Viewers Horrified After Watching Horror Film "Tusk" That's Worse Than The Human Centipede
Horror films have the unique ability to elicit intense emotions, from fear and shock to fascination and discomfort. Many viewers horrified after watching horror film "Tusk" that's worse than The Human Centipede. The film's disturbing content has ignited discussions about its impact on audiences and the boundaries of cinematic horror.
The bizarre story of Tusk centers on Justin Long's character, a podcaster who encounters a mad scientist and is surgically transformed into a walrus. Fans have called the movie more frightening than The Human Centipede, whose 2011 sequel was banned in the UK, since it contains graphic sequences of bodily modification.
The reception of "Tusk" has been characterized by shock, disbelief, and even trauma among viewers. The film's unsettling premise, graphic scenes, and psychological horror elements have left some viewers deeply disturbed.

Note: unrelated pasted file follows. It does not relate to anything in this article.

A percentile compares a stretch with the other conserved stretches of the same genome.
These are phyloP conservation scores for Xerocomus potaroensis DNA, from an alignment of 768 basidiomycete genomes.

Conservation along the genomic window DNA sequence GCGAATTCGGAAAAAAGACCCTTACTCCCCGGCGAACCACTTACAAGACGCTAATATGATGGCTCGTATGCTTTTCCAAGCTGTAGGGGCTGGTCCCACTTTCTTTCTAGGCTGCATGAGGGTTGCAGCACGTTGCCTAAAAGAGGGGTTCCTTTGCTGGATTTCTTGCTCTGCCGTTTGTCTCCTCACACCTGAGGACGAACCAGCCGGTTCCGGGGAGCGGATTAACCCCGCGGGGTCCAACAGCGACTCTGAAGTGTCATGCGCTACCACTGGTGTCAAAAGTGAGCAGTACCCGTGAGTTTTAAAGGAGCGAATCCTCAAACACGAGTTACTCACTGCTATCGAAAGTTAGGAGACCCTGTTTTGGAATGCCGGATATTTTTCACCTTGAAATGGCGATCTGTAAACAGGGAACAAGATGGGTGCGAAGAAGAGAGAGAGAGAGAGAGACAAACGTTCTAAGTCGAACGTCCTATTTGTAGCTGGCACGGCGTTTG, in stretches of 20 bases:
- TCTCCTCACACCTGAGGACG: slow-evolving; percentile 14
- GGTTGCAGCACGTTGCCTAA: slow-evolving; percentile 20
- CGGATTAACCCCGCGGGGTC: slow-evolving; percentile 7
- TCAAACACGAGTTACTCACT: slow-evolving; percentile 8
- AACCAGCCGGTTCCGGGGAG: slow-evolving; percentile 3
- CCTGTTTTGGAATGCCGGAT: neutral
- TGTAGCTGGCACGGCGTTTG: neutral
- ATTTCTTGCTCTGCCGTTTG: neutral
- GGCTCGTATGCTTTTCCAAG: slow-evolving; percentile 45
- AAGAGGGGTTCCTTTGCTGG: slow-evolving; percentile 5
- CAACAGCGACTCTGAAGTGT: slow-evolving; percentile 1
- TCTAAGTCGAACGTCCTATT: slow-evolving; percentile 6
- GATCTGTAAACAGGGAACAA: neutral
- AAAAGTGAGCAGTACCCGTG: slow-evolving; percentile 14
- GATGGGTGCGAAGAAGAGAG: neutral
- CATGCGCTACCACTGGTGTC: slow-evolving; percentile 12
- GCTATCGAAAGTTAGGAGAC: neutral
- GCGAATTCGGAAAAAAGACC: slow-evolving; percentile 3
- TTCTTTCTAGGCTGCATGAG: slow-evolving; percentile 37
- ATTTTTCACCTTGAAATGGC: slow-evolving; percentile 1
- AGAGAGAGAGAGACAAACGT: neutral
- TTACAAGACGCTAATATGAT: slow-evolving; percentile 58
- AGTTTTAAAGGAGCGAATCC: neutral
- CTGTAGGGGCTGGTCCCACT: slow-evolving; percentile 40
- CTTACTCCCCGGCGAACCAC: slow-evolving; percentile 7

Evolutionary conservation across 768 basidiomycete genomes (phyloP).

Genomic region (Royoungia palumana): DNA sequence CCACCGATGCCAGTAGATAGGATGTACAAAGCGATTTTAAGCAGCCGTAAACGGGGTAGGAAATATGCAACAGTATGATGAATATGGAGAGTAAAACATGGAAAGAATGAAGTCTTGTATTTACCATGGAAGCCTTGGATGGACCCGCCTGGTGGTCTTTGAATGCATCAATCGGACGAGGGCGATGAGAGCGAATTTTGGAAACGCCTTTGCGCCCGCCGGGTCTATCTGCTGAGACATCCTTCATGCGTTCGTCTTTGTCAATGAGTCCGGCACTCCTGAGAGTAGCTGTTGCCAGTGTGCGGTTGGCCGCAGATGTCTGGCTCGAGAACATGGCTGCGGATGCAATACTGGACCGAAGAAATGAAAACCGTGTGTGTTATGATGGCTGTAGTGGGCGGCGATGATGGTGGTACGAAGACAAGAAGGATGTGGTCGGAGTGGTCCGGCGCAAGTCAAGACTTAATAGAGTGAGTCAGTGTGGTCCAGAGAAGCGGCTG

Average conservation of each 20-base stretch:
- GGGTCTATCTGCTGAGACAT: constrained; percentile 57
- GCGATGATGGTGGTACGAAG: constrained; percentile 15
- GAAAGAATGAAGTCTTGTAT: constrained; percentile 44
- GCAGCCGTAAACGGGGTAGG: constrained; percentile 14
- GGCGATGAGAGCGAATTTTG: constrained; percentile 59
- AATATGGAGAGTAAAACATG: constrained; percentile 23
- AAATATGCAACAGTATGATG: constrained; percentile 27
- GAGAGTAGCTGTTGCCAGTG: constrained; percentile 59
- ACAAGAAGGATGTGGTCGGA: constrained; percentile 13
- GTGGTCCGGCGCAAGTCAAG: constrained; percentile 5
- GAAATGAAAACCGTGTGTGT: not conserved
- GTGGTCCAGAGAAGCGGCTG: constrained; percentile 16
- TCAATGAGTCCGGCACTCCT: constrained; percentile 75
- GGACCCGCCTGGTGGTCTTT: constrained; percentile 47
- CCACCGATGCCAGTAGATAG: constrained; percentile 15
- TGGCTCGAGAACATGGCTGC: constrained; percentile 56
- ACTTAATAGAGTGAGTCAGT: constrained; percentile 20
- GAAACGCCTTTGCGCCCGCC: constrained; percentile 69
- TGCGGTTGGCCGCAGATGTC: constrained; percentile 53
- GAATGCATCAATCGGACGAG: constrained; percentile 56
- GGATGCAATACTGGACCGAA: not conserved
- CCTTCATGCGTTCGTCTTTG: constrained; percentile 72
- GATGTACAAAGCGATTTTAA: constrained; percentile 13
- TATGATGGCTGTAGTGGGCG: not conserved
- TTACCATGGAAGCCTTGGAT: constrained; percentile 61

Social media platforms have been flooded with comments from individuals expressing their shock at the film's content, with many stating that the film has left them "traumatized" and unable to shake off the disturbing images they witnessed.
Some viewers have drawn parallels between "Tusk" and "The Human Centipede," another film notorious for its disturbing themes and shocking visuals. The comparison further highlights the film's impact on audiences and its ability to push the boundaries of what is considered acceptable within the horror genre.
This article delves into the details surrounding the film "Tusk," the reactions it has generated, and the broader implications it raises within the horror genre.
"Tusk," directed by Kevin Smith and released in 2014, centers around a shocking and macabre premise. The plot revolves around a podcaster named Wallace Bryton, portrayed by Justin Long, who travels to Canada to interview a mysterious recluse named Howard Howe, played by Michael Parks.